http://www.bdoutdoors.com/ Then go to Forums click it , Then click Washington State, scroll down to " Special Olympics 2012 lead melt at dragonballs "here are the GUIDELINES". I am bring 10lb down rigger ball mold and molds for buzz bombs, zingers, and a few other molds.
||Posted - Mar 21 2012 : 23:52:37
I edited the Nov.30 post, wrt the Keku Strait chart reference I made in the post. ...
"AND … I finally found 17372 .. not the way I wanted to present it, but if you go here and click on the chart you can work with it."
The word "here" was underlined in the post and was actually the web address for the Keku Strait chart.
The web reference was changed and left my earlier reference meaningless, so I located the chart and changed the address of "here" so that it contained the new web address and the new chart could be located.
Seems to work now, ...
... for the time being, anyway.
||Posted - Mar 21 2012 : 21:36:43
Not sure what OS edited but sure am glad to see him back. I was concerned that maybe he had been "dry docked" or in an "overhaul" situation. What say you OS?
||Posted - Aug 15 2010 : 17:43:47
The snotty Brit won ...
For starters, your day is going to be much shorter on Sept.7 than my traveling days were in 2002 and 2008. Try for a high water timing at The Summit for about mid-day, leaving you a little daylight at each end of the trip.
My July 14, 2002 trip was from Stedman Cove at the north end to Point Baker. The tides were given for Keku Strait on Ketchikan. The morning low of –2.1’ was at 10:25 am ADST and the following high of 15.2’ was at 4:54 pm for Ketchikan. Kake, at the north end was + 5 min. and – 1.4’ on the high, + 12 min. and – 0.1’ on the low. Monte Carlo Island, at the south end was + 2 min. and –2.8 ‘ on the high and + 3 min. and –0.1’ on the low. The Summit was + 31 min. and +0.3’ on the high, and + 37 min. and +0.1’ on the low. The total distance to be traveled was 30-35 nm and I figured 5-6 hours for the trip.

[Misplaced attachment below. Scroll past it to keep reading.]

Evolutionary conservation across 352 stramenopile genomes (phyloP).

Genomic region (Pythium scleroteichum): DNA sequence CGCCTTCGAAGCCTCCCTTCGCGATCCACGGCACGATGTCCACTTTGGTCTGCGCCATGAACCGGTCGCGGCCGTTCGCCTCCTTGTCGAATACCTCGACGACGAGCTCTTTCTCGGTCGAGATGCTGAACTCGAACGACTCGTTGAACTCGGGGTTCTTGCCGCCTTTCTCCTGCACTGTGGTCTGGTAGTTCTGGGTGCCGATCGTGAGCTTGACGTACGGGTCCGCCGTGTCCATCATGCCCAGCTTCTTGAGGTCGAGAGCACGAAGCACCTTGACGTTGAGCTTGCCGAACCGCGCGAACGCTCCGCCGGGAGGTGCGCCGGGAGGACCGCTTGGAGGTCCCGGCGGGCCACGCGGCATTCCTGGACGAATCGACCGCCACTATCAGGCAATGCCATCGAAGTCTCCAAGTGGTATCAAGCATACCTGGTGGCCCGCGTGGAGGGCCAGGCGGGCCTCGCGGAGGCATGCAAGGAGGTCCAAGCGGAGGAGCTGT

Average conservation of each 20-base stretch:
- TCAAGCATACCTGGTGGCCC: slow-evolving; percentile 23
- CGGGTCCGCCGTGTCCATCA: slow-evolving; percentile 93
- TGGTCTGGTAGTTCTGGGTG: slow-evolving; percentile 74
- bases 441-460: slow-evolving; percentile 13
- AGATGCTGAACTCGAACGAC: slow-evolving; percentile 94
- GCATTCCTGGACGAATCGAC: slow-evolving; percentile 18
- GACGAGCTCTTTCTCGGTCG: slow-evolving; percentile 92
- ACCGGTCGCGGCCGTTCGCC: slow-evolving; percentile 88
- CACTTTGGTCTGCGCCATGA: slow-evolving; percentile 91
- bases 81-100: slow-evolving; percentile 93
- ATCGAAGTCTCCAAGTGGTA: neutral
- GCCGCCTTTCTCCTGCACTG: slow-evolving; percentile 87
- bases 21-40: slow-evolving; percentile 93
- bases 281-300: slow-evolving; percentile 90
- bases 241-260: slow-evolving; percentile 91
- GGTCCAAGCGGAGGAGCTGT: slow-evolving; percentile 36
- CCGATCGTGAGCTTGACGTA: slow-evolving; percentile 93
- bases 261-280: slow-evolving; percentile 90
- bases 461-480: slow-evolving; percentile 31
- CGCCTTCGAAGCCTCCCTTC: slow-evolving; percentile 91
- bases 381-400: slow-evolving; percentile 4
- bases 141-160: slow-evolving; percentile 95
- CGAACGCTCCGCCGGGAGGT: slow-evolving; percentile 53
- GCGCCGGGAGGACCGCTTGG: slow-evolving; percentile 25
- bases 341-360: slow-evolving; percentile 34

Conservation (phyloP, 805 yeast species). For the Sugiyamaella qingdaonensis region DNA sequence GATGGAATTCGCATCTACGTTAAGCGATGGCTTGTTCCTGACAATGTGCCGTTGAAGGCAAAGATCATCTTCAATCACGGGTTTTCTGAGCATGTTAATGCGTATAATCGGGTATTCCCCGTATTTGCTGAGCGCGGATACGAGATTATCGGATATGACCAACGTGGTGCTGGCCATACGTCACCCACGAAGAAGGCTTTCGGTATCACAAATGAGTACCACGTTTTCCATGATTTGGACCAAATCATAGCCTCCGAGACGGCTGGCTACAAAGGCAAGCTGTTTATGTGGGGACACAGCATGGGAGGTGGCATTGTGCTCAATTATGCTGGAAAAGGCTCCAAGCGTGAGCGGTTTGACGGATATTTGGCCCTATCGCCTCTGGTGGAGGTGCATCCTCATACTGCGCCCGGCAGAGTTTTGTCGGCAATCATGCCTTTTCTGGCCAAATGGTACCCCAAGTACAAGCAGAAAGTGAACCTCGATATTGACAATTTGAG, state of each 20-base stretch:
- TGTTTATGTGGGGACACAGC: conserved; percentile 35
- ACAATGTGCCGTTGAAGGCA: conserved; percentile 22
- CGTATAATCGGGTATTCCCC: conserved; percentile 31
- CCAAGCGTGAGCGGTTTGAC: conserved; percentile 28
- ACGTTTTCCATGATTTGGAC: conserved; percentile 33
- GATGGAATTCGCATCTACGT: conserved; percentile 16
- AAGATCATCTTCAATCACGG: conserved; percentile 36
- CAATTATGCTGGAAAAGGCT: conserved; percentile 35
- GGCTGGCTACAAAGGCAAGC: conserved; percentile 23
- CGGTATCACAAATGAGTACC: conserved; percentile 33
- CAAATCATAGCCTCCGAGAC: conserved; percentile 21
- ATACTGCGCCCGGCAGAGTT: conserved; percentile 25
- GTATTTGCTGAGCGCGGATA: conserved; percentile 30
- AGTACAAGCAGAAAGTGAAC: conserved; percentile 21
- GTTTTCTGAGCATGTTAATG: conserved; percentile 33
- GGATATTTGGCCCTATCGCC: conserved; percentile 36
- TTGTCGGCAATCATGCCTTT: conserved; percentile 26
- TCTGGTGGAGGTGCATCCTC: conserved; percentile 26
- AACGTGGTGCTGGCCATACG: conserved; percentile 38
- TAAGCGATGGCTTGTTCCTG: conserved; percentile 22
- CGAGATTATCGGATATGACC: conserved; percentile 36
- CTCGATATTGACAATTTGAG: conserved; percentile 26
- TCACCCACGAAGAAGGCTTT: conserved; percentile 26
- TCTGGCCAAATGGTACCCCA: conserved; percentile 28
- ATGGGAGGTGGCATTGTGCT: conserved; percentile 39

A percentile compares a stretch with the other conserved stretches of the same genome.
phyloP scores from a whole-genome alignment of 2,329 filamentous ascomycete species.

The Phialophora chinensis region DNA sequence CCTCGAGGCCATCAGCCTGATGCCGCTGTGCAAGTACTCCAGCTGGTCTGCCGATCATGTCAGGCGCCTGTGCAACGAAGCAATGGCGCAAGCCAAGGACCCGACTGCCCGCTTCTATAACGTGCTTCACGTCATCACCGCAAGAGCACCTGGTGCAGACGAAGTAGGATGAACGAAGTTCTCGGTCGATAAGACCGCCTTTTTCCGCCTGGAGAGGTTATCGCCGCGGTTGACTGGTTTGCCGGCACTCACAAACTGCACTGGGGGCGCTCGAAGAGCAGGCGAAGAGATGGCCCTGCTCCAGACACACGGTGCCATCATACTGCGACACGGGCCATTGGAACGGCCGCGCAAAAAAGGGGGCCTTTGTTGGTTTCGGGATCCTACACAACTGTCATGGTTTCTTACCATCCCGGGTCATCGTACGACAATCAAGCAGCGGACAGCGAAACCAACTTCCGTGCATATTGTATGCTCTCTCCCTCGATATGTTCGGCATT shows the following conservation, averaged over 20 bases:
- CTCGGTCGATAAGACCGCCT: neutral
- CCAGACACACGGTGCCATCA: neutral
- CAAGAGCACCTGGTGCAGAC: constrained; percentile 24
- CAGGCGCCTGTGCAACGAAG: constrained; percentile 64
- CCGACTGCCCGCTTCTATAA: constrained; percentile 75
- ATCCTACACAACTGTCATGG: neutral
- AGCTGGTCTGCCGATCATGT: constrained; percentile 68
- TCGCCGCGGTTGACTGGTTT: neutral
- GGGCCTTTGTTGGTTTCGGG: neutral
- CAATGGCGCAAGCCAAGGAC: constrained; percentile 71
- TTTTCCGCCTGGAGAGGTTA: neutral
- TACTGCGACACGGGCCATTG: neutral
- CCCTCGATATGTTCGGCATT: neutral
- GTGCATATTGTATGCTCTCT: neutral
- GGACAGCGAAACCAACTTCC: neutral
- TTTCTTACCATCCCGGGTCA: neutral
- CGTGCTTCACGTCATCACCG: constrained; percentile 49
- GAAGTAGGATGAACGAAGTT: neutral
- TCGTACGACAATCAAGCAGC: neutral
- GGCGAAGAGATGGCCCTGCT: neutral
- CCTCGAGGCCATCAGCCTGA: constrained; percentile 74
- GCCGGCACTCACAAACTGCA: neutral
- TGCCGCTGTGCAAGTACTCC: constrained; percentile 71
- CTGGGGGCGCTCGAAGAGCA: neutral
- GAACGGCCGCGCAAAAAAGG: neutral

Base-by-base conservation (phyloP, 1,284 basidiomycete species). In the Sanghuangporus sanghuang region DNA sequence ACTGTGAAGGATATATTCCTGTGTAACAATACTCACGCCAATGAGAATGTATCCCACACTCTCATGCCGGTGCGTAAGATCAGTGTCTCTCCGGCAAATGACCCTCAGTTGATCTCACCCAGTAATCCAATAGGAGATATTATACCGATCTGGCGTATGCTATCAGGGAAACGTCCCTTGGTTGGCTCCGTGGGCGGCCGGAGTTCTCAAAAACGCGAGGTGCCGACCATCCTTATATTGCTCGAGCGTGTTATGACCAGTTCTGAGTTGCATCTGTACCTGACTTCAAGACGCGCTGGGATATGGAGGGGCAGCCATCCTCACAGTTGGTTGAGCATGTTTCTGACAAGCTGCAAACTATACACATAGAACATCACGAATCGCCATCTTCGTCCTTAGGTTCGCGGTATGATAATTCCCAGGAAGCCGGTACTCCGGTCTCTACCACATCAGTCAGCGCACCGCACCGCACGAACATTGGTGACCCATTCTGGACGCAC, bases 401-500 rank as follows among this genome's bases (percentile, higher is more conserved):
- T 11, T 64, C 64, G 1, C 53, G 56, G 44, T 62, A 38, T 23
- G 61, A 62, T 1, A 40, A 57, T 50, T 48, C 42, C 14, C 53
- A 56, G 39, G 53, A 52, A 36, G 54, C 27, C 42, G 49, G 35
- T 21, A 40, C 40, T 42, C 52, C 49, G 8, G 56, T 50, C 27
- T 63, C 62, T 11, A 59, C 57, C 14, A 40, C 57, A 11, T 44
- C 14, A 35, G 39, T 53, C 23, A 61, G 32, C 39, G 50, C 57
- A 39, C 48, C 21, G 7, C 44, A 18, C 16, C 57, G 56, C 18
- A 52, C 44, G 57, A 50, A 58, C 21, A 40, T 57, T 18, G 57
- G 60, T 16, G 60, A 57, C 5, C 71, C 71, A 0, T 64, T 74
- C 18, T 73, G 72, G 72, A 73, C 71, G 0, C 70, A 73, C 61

Don’t forget that Keku Strait floods from both south and north, meeting near The Summit.
My 2008 trip north was on July 1, with a Ketchikan LW of –2.8’ at 5:58 am and HW at 12:27 pm at 13.5’. Started out at 7:30 am. See photos above. Reached Monte Carlo Island at 10 am. Entrance Island anchorage at 1pm. It passed muster, so I went to Kake for fuel and water (since Craig would be my next fuel and water stop and was about a week away) and returned to Entrance Island for the night at 5:40 pm. The trip south on July 2 had a LW at 6:50 am and HW at 1:19 pm. Started out at 8:30 am. Got down to Monte Carlo Island by 12:30.